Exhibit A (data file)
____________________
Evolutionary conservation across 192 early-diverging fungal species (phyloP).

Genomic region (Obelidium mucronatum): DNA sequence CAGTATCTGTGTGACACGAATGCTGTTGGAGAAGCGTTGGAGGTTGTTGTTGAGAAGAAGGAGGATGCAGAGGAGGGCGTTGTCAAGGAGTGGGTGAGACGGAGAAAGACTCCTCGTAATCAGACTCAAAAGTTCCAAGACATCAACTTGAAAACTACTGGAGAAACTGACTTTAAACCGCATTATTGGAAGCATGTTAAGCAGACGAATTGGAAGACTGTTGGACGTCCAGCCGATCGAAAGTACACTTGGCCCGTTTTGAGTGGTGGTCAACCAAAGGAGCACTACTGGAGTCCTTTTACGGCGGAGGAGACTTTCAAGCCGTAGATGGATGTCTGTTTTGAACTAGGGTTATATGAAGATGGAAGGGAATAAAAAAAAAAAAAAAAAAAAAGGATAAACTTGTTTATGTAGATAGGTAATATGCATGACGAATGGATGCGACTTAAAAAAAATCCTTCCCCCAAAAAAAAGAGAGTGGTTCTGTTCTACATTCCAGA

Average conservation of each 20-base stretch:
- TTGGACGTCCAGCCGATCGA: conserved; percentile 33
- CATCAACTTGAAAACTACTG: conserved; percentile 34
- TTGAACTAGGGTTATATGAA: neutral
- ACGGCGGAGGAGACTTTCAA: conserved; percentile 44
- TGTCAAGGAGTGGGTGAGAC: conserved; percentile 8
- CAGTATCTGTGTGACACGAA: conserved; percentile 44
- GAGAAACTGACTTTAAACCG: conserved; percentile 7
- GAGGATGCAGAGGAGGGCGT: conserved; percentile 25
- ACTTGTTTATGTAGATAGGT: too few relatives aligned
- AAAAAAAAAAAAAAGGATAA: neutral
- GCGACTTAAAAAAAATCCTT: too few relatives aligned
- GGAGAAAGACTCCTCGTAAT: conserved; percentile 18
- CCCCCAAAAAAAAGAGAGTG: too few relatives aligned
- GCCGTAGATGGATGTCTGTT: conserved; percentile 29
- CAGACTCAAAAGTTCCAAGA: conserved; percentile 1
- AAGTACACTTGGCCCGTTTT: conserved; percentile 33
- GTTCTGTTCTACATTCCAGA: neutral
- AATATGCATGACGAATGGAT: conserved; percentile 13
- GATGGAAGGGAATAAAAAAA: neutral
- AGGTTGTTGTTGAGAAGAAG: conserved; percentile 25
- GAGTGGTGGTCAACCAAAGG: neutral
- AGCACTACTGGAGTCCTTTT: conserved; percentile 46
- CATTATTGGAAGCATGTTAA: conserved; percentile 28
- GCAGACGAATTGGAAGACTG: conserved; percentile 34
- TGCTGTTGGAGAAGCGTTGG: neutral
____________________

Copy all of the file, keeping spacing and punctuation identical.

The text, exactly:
Evolutionary conservation across 192 early-diverging fungal species (phyloP).

Genomic region (Obelidium mucronatum): DNA sequence CAGTATCTGTGTGACACGAATGCTGTTGGAGAAGCGTTGGAGGTTGTTGTTGAGAAGAAGGAGGATGCAGAGGAGGGCGTTGTCAAGGAGTGGGTGAGACGGAGAAAGACTCCTCGTAATCAGACTCAAAAGTTCCAAGACATCAACTTGAAAACTACTGGAGAAACTGACTTTAAACCGCATTATTGGAAGCATGTTAAGCAGACGAATTGGAAGACTGTTGGACGTCCAGCCGATCGAAAGTACACTTGGCCCGTTTTGAGTGGTGGTCAACCAAAGGAGCACTACTGGAGTCCTTTTACGGCGGAGGAGACTTTCAAGCCGTAGATGGATGTCTGTTTTGAACTAGGGTTATATGAAGATGGAAGGGAATAAAAAAAAAAAAAAAAAAAAAGGATAAACTTGTTTATGTAGATAGGTAATATGCATGACGAATGGATGCGACTTAAAAAAAATCCTTCCCCCAAAAAAAAGAGAGTGGTTCTGTTCTACATTCCAGA

Average conservation of each 20-base stretch:
- TTGGACGTCCAGCCGATCGA: conserved; percentile 33
- CATCAACTTGAAAACTACTG: conserved; percentile 34
- TTGAACTAGGGTTATATGAA: neutral
- ACGGCGGAGGAGACTTTCAA: conserved; percentile 44
- TGTCAAGGAGTGGGTGAGAC: conserved; percentile 8
- CAGTATCTGTGTGACACGAA: conserved; percentile 44
- GAGAAACTGACTTTAAACCG: conserved; percentile 7
- GAGGATGCAGAGGAGGGCGT: conserved; percentile 25
- ACTTGTTTATGTAGATAGGT: too few relatives aligned
- AAAAAAAAAAAAAAGGATAA: neutral
- GCGACTTAAAAAAAATCCTT: too few relatives aligned
- GGAGAAAGACTCCTCGTAAT: conserved; percentile 18
- CCCCCAAAAAAAAGAGAGTG: too few relatives aligned
- GCCGTAGATGGATGTCTGTT: conserved; percentile 29
- CAGACTCAAAAGTTCCAAGA: conserved; percentile 1
- AAGTACACTTGGCCCGTTTT: conserved; percentile 33
- GTTCTGTTCTACATTCCAGA: neutral
- AATATGCATGACGAATGGAT: conserved; percentile 13
- GATGGAAGGGAATAAAAAAA: neutral
- AGGTTGTTGTTGAGAAGAAG: conserved; percentile 25
- GAGTGGTGGTCAACCAAAGG: neutral
- AGCACTACTGGAGTCCTTTT: conserved; percentile 46
- CATTATTGGAAGCATGTTAA: conserved; percentile 28
- GCAGACGAATTGGAAGACTG: conserved; percentile 34
- TGCTGTTGGAGAAGCGTTGG: neutral